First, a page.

Writing Tips

For my birthday last year, a friend gave me a book, one that I probably would not have bought for myself because it’s a memoir. I don’t tend to read memoirs. But I loved the title: All the Way to the Tigers. Who wouldn’t be intrigued? And the author’s name rang a bell—Mary Morris. I …

“I’m Doing the Best I Can” Read More »

Six weeks ago, I began the third round of revisions for my latest novel, Time Passages. I also sent it to my two best readers, Ginny and Margaret, who are founding members of my much needed support group. Obviously, I would be changing things as they read, but this felt like the most efficient process. …

Another 7000 Words? Read More »

Some writers have told me they dread revisions. They love the initial creation of a work—a poem, essay, short story, novel; that rush of excitement as the ideas flow, as the words pour out effortlessly and they seem to enter an out-of-body state. Revisions aren’t like that. Revisions can mean staring at the screen or …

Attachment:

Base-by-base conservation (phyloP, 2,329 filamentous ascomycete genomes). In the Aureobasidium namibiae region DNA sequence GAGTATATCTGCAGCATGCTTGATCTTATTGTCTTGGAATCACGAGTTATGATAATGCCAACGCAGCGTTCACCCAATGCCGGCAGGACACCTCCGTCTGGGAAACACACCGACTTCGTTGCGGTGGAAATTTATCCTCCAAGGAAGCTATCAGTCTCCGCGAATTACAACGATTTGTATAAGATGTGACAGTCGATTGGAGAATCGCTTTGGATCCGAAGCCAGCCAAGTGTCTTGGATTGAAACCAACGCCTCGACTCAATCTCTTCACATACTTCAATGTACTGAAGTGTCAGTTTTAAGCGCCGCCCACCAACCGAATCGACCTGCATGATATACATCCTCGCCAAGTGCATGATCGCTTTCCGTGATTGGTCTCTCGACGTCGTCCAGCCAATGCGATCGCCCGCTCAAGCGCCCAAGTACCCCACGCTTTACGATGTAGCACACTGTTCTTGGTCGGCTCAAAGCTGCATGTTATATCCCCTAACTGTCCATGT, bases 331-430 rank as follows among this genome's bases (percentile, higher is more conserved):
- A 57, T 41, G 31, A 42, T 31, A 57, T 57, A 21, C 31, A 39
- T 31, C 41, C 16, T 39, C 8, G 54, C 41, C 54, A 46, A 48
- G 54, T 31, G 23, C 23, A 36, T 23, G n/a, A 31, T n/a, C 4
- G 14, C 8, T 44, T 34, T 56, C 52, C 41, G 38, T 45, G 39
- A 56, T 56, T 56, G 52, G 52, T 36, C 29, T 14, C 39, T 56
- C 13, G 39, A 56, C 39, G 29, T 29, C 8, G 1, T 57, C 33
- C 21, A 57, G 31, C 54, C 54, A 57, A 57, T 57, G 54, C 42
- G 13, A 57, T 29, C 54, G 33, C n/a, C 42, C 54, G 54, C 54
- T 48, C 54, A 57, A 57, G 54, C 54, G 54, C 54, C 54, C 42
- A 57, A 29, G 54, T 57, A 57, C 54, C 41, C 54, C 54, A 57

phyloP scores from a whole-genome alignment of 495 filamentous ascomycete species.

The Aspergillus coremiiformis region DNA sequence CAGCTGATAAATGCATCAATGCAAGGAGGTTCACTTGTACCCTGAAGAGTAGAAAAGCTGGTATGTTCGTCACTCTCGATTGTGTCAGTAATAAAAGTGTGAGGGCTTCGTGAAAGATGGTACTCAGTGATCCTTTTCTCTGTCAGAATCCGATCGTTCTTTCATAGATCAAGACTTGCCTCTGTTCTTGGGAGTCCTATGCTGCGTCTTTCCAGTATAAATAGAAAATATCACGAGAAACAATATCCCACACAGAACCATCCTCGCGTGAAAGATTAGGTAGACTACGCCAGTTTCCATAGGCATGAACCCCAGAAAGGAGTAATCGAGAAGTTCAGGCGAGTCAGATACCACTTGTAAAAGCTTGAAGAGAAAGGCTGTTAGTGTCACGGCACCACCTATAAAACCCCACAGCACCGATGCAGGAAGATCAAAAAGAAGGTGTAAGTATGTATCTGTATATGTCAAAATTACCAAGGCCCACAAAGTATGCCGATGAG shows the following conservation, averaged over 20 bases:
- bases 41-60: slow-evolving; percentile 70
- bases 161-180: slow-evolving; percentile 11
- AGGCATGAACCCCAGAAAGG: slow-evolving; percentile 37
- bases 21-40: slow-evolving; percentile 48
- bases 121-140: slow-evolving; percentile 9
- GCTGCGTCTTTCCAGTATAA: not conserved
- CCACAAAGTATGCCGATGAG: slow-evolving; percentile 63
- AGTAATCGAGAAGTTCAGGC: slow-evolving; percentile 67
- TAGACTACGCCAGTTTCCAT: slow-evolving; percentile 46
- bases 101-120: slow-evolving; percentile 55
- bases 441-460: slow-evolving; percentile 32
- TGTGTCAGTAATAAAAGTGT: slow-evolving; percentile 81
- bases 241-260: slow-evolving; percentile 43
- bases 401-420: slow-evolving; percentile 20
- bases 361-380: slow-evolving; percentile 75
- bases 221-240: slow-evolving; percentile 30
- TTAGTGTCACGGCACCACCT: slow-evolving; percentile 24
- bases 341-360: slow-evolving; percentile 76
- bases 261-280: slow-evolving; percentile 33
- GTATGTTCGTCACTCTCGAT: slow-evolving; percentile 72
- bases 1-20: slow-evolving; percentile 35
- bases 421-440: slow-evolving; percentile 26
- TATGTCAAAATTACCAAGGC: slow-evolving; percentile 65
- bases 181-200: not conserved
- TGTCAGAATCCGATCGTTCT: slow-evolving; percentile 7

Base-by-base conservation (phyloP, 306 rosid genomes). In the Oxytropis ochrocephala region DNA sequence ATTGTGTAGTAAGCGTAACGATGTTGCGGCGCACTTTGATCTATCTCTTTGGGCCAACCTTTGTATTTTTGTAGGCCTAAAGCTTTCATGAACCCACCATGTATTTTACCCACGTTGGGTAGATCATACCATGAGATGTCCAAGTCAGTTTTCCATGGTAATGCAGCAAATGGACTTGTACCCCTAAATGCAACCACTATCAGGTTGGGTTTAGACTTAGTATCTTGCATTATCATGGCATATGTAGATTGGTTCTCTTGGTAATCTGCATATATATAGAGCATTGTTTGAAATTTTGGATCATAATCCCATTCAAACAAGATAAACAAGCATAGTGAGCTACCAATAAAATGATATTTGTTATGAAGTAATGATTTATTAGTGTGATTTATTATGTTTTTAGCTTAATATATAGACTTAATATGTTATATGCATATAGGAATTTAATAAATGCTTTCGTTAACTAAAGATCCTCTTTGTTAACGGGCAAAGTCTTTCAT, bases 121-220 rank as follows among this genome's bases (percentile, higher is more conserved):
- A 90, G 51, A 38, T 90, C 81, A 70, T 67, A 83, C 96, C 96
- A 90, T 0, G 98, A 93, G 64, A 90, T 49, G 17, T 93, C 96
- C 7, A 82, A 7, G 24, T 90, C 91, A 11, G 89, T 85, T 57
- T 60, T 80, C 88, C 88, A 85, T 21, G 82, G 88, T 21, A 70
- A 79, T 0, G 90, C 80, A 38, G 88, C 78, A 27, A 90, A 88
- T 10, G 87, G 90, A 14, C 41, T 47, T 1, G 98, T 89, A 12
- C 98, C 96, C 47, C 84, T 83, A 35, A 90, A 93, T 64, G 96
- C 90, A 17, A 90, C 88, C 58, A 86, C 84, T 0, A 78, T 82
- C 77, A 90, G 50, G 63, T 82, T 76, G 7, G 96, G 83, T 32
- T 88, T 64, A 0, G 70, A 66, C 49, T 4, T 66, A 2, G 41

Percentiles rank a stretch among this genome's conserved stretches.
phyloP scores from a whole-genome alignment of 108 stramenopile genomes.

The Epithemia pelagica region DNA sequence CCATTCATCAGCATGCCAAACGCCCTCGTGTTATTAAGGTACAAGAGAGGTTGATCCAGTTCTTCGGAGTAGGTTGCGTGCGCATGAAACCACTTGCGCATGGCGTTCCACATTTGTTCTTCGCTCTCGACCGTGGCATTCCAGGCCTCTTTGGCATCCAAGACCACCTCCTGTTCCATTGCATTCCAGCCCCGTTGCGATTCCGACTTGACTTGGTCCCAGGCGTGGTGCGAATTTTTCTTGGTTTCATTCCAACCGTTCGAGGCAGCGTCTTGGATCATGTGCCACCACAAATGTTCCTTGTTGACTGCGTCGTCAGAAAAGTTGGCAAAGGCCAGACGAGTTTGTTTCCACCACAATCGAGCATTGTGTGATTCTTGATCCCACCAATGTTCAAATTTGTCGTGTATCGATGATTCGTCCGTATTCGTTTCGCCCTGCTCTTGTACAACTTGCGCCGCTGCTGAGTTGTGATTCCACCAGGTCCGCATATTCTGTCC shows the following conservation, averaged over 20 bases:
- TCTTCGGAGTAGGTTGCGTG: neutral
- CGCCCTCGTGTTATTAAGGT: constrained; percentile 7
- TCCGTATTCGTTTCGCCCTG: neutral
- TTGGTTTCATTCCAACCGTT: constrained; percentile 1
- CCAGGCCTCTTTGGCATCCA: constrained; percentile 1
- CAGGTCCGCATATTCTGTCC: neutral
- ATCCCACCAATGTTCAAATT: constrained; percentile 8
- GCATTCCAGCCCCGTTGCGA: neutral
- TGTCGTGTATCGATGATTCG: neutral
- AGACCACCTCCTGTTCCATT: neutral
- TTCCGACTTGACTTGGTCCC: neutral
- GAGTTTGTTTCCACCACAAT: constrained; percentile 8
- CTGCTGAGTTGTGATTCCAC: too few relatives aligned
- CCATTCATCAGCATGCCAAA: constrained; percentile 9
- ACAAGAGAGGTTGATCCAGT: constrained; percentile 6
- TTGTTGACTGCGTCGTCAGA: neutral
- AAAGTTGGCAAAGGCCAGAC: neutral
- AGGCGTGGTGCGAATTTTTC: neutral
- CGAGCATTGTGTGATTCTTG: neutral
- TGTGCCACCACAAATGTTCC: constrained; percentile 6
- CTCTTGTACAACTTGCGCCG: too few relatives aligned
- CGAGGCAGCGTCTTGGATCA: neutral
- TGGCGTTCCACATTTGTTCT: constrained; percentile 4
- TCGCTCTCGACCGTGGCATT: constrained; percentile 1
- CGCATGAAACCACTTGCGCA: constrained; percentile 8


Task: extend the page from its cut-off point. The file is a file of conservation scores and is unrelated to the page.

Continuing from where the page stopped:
Revisions Read More »

The other day, I was waiting in a small parking lot to pick up a friend. A big black truck—so common here in New England—pulled in beside me. I had my car windows down to let in fresh air, but the pickup driver kept his engine running and had his talk-radio station on just a …

Stereotypes Read More »

     “Write what you know” is one of the more confounding pieces of writerly advice. It can, unfortunately, be interpreted as “write what you have experienced.” I say unfortunately because, for most of us, that would result in deadly dull fiction. I used to complain to my mother about having been raised in white-bread suburbia. …

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Back in the day, when I lived in New York in the 1980s, a new singer-songwriter was getting a lot of attention—Suzanne Vega. I bought her first album as a cassette tape, and then had to buy it again because I wore out the tape. Eventually I bought the CD, which I found recently when I was reorganizing my music collection. I immediately played it, and aside from being transported back to that other place and time in my life, I was struck—again—by Vega’s wonderful imagery and lyricism.

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